You can judge this memoir by its poignant cover. It shows a picture of the author taken in 1966 when he was eight or nine years old. Behind him is one of the accessories of the baby boomer period, a Volkswagen. The Beetle is parked near long grass, redolent of Melbourne’s outer suburban fringe, an area that features prominently in Shaun Carney’s account of his origins. Frankston and Carrum Downs are the heartland of this book.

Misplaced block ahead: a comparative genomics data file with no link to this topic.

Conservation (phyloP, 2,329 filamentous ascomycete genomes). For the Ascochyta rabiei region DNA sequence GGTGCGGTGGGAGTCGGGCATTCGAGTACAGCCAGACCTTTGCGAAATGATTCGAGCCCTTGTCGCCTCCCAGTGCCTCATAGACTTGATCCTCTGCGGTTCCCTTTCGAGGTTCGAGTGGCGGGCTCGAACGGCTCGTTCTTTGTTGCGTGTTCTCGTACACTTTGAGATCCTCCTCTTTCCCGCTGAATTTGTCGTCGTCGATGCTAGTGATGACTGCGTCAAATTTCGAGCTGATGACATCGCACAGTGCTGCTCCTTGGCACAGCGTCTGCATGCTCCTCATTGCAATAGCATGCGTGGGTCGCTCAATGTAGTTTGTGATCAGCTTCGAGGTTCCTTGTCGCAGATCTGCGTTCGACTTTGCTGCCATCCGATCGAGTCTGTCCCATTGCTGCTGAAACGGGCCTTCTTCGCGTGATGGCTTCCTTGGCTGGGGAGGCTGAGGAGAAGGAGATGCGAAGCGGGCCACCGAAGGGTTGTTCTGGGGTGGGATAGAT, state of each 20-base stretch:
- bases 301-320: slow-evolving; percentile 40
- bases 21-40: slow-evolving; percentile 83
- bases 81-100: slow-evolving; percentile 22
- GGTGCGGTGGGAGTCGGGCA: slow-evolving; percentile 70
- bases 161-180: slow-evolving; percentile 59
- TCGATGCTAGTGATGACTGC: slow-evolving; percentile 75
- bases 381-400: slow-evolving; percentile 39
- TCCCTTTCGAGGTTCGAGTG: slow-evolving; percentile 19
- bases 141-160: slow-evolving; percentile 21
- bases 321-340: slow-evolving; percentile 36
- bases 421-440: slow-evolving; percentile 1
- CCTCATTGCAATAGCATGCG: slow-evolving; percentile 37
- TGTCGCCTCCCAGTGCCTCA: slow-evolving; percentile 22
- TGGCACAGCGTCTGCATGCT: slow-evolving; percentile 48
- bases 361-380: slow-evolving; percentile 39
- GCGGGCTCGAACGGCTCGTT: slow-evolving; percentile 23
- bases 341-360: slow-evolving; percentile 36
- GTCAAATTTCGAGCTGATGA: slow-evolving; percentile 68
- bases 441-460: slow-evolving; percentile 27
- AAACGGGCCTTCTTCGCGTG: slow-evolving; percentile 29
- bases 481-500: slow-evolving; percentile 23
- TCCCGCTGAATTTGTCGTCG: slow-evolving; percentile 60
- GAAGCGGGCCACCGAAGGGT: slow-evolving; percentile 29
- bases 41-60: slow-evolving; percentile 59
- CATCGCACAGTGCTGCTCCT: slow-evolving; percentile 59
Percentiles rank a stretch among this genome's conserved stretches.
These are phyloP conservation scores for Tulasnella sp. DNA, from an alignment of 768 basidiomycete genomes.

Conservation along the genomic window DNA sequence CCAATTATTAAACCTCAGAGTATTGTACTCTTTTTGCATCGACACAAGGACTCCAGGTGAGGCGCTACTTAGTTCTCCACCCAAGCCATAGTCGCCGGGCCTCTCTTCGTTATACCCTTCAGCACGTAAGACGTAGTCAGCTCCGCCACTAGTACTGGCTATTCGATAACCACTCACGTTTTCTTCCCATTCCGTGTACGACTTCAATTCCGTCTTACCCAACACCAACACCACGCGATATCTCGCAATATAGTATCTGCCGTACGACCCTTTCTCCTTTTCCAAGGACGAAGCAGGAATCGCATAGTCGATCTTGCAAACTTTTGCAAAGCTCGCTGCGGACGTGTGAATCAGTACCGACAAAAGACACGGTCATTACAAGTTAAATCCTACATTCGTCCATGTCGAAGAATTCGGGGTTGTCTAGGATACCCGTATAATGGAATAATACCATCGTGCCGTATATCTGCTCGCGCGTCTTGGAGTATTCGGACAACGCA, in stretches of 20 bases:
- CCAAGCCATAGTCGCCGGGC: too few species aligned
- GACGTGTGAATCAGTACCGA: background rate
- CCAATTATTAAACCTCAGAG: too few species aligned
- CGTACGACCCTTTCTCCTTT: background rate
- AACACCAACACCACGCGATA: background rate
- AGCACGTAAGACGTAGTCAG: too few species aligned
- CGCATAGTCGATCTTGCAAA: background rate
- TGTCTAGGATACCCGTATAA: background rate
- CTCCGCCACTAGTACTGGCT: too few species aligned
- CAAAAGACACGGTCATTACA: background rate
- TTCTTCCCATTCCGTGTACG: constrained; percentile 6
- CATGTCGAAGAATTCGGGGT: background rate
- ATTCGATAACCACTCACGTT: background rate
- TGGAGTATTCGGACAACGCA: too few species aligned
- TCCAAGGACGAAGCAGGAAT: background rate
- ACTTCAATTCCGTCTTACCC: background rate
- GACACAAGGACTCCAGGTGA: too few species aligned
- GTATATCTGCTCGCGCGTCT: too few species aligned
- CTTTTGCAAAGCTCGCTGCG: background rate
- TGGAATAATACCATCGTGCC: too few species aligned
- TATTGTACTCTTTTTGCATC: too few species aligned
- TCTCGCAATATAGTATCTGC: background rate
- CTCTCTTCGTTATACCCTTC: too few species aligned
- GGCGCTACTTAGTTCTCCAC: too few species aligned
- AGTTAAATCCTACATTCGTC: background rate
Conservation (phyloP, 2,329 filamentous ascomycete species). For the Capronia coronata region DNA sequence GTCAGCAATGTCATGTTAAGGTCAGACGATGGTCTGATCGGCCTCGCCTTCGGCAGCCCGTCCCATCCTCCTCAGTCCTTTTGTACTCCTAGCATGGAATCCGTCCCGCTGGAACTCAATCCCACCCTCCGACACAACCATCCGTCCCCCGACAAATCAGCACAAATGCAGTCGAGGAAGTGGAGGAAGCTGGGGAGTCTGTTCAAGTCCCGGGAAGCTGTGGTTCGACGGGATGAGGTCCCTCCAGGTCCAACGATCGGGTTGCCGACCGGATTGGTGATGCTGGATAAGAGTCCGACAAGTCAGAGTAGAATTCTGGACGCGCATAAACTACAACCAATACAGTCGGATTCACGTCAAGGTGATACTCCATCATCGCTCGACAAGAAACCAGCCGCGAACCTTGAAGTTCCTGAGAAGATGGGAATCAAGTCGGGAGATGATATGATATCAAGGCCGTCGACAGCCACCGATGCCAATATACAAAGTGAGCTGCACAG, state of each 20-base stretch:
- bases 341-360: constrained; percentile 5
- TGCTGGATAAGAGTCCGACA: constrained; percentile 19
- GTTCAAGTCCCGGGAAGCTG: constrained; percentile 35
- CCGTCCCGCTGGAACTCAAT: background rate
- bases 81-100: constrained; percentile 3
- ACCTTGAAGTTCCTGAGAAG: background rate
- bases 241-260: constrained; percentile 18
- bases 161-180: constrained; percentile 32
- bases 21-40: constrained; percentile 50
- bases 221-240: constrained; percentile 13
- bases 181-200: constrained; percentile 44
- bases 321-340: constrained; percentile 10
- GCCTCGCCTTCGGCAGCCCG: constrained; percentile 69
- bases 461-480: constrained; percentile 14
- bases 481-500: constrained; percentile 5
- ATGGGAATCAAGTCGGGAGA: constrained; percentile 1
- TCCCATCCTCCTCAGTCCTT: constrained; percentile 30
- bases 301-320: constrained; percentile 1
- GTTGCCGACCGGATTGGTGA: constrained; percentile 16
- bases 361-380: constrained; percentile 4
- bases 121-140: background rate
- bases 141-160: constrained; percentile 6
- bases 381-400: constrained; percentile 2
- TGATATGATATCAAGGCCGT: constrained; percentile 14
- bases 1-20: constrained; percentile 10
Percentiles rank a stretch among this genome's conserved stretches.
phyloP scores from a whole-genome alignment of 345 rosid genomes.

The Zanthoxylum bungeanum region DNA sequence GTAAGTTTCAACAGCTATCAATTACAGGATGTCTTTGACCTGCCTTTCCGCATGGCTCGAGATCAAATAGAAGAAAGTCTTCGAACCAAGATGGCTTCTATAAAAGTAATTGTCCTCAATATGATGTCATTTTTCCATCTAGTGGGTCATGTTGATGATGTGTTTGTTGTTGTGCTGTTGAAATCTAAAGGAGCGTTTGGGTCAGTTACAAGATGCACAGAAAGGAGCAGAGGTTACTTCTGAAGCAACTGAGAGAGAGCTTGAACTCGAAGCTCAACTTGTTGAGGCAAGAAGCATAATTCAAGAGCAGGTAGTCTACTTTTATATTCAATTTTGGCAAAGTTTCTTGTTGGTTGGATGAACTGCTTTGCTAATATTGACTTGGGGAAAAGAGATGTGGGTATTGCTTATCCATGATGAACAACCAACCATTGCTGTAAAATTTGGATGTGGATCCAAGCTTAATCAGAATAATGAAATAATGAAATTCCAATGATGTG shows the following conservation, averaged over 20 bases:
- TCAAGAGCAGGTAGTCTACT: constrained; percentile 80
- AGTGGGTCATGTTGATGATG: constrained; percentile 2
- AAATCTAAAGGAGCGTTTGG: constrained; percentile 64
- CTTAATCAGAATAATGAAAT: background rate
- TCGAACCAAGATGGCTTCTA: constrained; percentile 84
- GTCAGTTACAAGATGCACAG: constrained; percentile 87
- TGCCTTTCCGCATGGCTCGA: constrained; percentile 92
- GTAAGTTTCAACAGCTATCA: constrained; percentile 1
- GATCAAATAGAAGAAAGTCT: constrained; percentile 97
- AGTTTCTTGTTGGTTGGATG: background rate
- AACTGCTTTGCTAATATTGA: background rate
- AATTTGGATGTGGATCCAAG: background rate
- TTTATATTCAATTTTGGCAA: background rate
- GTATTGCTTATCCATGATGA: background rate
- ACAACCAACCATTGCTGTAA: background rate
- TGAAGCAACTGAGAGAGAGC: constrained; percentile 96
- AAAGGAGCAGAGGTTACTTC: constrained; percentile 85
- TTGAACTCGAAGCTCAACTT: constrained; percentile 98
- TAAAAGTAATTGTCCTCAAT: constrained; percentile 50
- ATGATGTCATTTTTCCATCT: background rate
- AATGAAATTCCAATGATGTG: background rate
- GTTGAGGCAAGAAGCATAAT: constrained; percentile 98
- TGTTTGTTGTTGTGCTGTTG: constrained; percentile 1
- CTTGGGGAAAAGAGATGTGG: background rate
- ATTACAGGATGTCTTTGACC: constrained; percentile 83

In the photo, young Shaun Carney looks stiff and uncomfortable. Jimmy, his father, embraces him with one arm. Despite the smile on his face, Jimmy seems awkward. His eyes have nowhere to focus. Jimmy was a chain smoker and heavy drinker; he tried to maintain simultaneous relationships with different women. By the time Shaun started school at the age of four, Jimmy ‘was always coming up with reasons not to be around’. In the photo, the cigarette in Jimmy’s right hand is beautifully balanced by a watch on his son’s wrist. That contrast encapsulates an essential difference between the two men. Shaun Carney will tell us that he worked at The Age for twenty-six years, six months, and twenty-eight days. There is a strong sense in this book of the passing of time.